Horse Behaviour & Psychology

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Several years ago, one of my horses-in-training was Jax, a six-year-old Friesian-Hanoverian cross gelding with a few common issues which caused him to become unreliable to ride. As a result, his owner lost her confidence and thus her enjoyment of riding.

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Keys to an effective horse training session. I’ve trained a lot of horses. After nailing up my sign as a “professional horse trainer” several decades ago, I learned quickly that overhead is high in the horse business so you’d better make some hay if you’re going to pay your bills. Consequently, I rode many horses each day, breaking young ones and tuning up show horses.

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I recently taught a lesson for new clients who described their horse as being “evergreen,” a term that is fitting for many horses that don’t seem to progress. There are obviously many factors to consider when judging a horse’s progress, or lack thereof, including the amount of time spent working the horse, training methods employed, experience and expectations of the rider, confidence of the rider, and too many others to list.

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Thoroughbred racehorses have been bred with one purpose in mind — racing. It is often thought that their temperament may result in erratic or dangerous behaviour making them unsuited to other disciplines.

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The challenge for us is to correctly diagnose what is actually going on so we can truly help the horse overcome their seemingly problem expression. I believe that too many horses are unfairly labeled as problems when really they are just misunderstood and mishandled.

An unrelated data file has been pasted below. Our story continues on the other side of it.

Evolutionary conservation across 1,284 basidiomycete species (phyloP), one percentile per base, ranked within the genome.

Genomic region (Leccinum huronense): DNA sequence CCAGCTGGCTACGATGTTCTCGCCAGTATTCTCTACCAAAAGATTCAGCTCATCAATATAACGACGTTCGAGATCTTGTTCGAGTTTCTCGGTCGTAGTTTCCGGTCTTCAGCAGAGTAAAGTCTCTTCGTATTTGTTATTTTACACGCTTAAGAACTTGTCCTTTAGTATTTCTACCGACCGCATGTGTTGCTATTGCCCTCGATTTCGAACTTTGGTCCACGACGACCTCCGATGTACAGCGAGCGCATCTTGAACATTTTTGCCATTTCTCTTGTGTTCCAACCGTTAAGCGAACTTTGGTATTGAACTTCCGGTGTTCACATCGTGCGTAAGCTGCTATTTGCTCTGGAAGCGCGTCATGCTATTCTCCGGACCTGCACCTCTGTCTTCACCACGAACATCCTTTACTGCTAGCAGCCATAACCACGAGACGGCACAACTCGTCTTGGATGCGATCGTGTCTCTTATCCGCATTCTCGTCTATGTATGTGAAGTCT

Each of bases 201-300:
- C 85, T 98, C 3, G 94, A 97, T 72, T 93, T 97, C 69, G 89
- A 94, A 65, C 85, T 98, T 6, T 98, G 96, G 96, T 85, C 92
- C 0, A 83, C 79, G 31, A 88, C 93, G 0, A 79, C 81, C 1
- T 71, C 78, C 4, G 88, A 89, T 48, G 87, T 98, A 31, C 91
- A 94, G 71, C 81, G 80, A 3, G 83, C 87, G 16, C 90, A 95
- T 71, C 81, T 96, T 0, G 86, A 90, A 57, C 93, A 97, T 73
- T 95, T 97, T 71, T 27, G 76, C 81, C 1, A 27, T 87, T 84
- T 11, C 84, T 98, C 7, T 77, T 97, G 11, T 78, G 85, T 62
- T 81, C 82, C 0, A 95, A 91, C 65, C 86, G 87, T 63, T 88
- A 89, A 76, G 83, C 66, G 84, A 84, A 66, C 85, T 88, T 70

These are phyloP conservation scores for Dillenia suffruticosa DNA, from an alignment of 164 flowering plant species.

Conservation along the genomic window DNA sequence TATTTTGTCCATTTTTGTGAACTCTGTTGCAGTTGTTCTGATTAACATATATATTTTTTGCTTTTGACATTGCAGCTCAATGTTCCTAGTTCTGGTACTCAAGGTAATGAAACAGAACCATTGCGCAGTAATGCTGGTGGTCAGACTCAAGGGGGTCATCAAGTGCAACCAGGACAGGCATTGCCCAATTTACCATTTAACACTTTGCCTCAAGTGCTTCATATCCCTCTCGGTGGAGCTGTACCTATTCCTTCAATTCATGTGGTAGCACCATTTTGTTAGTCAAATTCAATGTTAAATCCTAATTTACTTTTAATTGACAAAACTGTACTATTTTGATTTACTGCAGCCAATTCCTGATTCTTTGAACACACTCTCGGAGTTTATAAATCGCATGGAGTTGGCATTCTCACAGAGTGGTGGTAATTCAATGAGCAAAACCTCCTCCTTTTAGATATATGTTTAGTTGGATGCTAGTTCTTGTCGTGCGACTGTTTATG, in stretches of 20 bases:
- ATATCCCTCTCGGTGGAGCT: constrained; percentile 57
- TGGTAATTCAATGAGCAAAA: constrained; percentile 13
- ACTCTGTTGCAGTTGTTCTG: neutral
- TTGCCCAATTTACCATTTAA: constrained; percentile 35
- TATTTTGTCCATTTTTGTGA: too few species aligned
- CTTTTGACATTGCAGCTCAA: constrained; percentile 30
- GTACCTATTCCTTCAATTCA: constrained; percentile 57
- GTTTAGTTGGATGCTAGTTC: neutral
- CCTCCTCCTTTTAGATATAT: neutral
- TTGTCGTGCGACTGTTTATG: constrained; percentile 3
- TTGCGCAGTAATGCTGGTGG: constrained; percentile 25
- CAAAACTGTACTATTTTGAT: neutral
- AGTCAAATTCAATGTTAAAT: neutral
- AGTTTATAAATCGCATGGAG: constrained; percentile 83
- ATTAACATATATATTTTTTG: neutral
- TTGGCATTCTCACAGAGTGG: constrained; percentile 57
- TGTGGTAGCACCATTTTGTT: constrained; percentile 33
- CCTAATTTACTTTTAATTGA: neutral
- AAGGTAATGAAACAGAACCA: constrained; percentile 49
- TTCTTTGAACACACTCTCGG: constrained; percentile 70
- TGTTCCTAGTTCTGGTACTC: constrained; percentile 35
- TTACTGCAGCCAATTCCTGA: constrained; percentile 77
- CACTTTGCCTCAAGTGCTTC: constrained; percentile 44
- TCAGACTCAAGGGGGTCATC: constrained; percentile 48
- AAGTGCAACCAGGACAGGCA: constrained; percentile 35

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Are They Good, Bad, or a Bit of Both? Colt starting competitions are wildly popular with audiences, imbuing a sense of wonder at what trainers can do with previously unhandled three-year-old horses (colts) in just a few hours. They’re judged events, where each trainer is paired with an unbroke horse and has just a few hours to start it under saddle. While the trainers work with their horses, they explain their training methods to the audience. On the third and final day of the competition, the trainers show off their horse’s skills over an obstacle course. The young horses are started by top-notch trainers, the spectators are entertained, and the trainers win prizes and kudos for their skills. So, what’s not to like?

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I smiled, walking past the airport hat kiosk, en route to a judging adventure at an exhibition in Eastern Canada. I’d be wearing several hats and judging a kaleidoscope of classes at the show — equitation, road hack, reining, Western riding, working hunter, pleasure driving, driven dressage, conformation, showmanship, miniature horses… and more!

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